That has people around the world scrambling for meat substitutes, but something better than those dry and pasty veggie burgers.

Patrick Brown, founder and CEO of Impossible Foods, thinks he's hit the jackpot. His company invented a veggie burger that claims to taste, feel and even bleed like the real thing.

On September 15, at sunset in Arizona, a crowd gathered at the corner of a Chevron gas station called the Mesa Star. Like every year since 2002, Rana Sodhi hosted a memorial here for his brother, Balbir Singh Sodhi. Balbir was shot while planting flowers in front of his store on September 15, 2001 — four days after the 9/11 attacks.

A pro-Trump Egyptian's thoughts on the US election

Sep 23, 2016
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Wikimedia Commons

Egyptian President Abdel Fattah el-Sisi made headlines Wednesday when he declared that he has "no doubt" that Republican presidential nominee Donald Trump would make a strong leader. But how do regular Egyptians feel?

Sisi, who has been criticized for his authoritarian leanings, met with both Trump and Democratic nominee Hillary Clinton in New York on Monday.

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Caren Firouz/Reuters

The Afghan government has reached a peace deal with one its oldest enemies: Gulbuddin Hekmatyar and his Hezb-e-Islami group.

But Hekmatyar’s name is one that brings terror to many Afghans.

“His name, to me, means: blood,” says Qais Akbar Omar, author of "A Fort of Nine Towers: An Afghan Family Story."

Mohammed Badran was forced to flee his home in Syria when he was 19. But don't feel bad for him.

Earlier this week, Badran was a guest at the United Nations' Summit for Refugees and Migrants, where he made clear something that gets lost in coverage of the refugee crisis: A person fleeing their home is not a victim forever. Being a refugee isn't an identity, he says.

The central Italian town of Amatrice is still a mess of toppled buildings and rubble. Buried there are centuries worth of art and artifacts.

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Ueslei Marcelino/Reuters

For more than 50 years, Cuba was an enemy of the United States. But not every American has seen Cuba as a threat.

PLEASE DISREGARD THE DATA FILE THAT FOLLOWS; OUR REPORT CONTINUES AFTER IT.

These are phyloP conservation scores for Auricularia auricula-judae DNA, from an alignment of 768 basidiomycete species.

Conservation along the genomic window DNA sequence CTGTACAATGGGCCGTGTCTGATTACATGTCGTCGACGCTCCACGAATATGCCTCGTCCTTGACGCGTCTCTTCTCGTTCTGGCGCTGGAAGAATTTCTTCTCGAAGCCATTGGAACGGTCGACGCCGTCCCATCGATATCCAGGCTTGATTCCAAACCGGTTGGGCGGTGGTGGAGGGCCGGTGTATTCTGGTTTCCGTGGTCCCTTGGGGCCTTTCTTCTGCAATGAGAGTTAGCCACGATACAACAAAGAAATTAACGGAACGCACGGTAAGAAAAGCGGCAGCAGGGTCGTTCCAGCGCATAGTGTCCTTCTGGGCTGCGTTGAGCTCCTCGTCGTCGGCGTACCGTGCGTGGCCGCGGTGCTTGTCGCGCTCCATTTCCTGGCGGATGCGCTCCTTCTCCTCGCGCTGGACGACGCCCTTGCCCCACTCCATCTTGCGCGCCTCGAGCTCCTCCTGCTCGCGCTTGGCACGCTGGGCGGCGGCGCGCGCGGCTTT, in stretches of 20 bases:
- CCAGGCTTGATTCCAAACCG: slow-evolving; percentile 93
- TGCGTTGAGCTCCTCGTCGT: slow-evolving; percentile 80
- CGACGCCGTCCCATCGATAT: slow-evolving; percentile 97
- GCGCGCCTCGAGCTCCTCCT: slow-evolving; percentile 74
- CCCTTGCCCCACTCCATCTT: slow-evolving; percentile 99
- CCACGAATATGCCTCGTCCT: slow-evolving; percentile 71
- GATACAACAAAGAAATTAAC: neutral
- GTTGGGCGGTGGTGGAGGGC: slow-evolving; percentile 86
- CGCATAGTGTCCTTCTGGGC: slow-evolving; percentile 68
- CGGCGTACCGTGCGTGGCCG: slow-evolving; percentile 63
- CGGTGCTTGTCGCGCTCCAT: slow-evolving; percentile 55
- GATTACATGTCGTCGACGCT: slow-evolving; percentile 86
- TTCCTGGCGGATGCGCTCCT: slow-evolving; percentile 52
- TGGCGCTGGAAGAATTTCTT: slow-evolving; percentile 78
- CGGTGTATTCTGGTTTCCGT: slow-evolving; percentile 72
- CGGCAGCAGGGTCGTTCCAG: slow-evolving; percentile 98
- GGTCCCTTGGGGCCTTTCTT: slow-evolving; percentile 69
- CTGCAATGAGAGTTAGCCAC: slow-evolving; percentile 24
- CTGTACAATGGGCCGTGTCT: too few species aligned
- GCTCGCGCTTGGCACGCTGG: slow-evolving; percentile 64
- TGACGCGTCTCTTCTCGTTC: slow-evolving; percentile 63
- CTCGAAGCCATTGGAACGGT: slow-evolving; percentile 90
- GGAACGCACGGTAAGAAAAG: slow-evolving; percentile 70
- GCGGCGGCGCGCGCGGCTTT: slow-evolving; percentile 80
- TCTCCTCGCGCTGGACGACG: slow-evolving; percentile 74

“You know, I tell folks all the time, I wake up every morning worried about something, but being invaded by Cuba is not one of them,” says Larry Wooten, president of the North Carolina Farm Bureau.

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Courtesy Project Runway

Fashion designer Roberi Parra is familiar with widespread shortages of food, supplies, and medicine. But as a contestant on this season's "Project Runway," he's a world away from his hometown of Caracas, Venezuela. 

The show's first episode featured a surprise challenge: The hosts of the series welcome the designers at a launch party. The designers are then a bit startled to learn that the decor for the party will also serve as materials for their looks.

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Reuters/U.S. Air Force/Staff Sgt. Joely Santiago/Handout&nbsp;

The completion of a US weapons deal with Israel worth $38 billion clears the way for two of Israel's Arab neighbors to buy US fighter jets.

Qatar wants to buy 36 Boeing F-15 fighter jets. Kuwait has been waiting to buy 24 F/A-18E/F Super Hornets. “Those have been on hold for years now,” says journalist Dan De Luce, who follows defense matters for Foreign Policy.

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Reuters

The murderers struck in the heart of Washington's Embassy Row.  

Four decades ago today, former Chilean diplomat Orlando Letelier and Ronni Moffitt, his assistant, were killed when a remote-controlled bomb taped beneath their vehicle detonated.

Letelier had been living in exile in Washington, after serving in the administration of Chile's socialist President Salvador Allende.

When Gen. Augusto Pinochet led a coup that ousted Allende in 1973, Letelier was among the first to be arrested and tortured by the new regime. 

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BBC/Wietske Burema

The BBC’s Lyse Doucet has covered the war in Syria since it began five long years ago. So when happenstance found Doucet in her native Canada, she heard about a picnic being held for re-settled refugees from that savage conflict.

The picnic, on Sunday, was in a park in the Leslieville neighborhood of Toronto. Doucet went along with her team, and was doing interviews when a child ran up and asked her name. As soon as she did, a group of children started calling out to her.